INDIA’S BIOLEATHER DEVELOPS BIODEGRADABLE ALT LEATHER MADE FROM TOMATO PLANT WASTE
A fully biodegradable material called tomato composite was created by Indian alternative leather manufacturer Bioleather by extracting cellulose fibers from tomato plant waste.
The leather substitute is made of two distinct layers and is described as an “exotic material with unique texture, color, and characteristics.” As a result, the layer of polyurethane that is typically added to plant-based alternative leathers to increase durability is no longer necessary.
It is claimed that the tomato composite’s inherent qualities prevent it from deforming. It is also touted as being lightweight, simple to maintain, and water and abrasion resistant.
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The fabric won Best Textile Innovation at the PETA Vegan Fashion Awards in 2021. Tomato leather is now available from Bioleather in a variety of shoes and bags, and it can also be customized for businesses that want to use the material in their own products.
Additionally, Bioleather creates a different kind of microbe-derived, biodegradable vegan leather. The material uses only natural dyes and is carbon neutral. There is also an exotic variation that is said to be perfect for use in high-end products and mimics the texture of alligator skin.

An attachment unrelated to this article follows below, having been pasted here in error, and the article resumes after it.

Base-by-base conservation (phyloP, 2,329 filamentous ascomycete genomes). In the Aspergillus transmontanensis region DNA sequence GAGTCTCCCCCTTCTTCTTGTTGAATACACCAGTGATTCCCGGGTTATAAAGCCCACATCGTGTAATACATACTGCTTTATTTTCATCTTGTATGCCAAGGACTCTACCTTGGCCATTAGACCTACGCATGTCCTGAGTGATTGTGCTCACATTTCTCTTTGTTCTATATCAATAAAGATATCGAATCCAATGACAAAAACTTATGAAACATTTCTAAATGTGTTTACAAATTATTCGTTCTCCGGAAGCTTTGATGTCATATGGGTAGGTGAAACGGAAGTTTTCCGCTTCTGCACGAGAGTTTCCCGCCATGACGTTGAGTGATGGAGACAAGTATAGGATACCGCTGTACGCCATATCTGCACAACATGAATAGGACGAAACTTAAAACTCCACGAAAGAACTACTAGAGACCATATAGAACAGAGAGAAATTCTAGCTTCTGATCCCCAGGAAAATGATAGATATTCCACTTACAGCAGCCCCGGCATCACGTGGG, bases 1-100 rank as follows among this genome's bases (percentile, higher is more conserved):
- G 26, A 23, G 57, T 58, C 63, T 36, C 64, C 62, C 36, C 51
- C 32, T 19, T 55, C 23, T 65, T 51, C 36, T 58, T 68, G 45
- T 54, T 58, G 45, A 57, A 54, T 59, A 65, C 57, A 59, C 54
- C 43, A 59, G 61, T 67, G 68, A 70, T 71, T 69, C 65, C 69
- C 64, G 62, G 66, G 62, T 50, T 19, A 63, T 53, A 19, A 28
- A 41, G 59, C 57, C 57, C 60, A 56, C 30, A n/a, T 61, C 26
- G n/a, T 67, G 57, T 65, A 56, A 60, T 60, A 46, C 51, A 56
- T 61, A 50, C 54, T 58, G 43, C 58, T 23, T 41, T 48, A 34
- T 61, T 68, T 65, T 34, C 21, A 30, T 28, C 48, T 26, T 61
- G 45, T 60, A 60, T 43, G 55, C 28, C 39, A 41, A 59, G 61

With a variety of plant-based materials that would otherwise go to waste, many businesses are now working to create sustainable alternative leather. In India, Fleather upcycles discarded temple flowers into animal-free leather, and Atma Leather converts banana waste into an alternative to leather that is used by fashion labels like Rashki.
Leukeather, based in the United Arab Emirates, developed a substitute for exotic leather using river tamarind pods, and Zèta collaborated with Nespresso to develop leather made from coffee grounds.
“We can no longer only use sustainable materials or natural resources. We have an abundance of waste we can use. The idea was to give another life to waste and create a new vegan product combining innovation, aestheticism, and durability,” said Zèta CEO Laure Babin.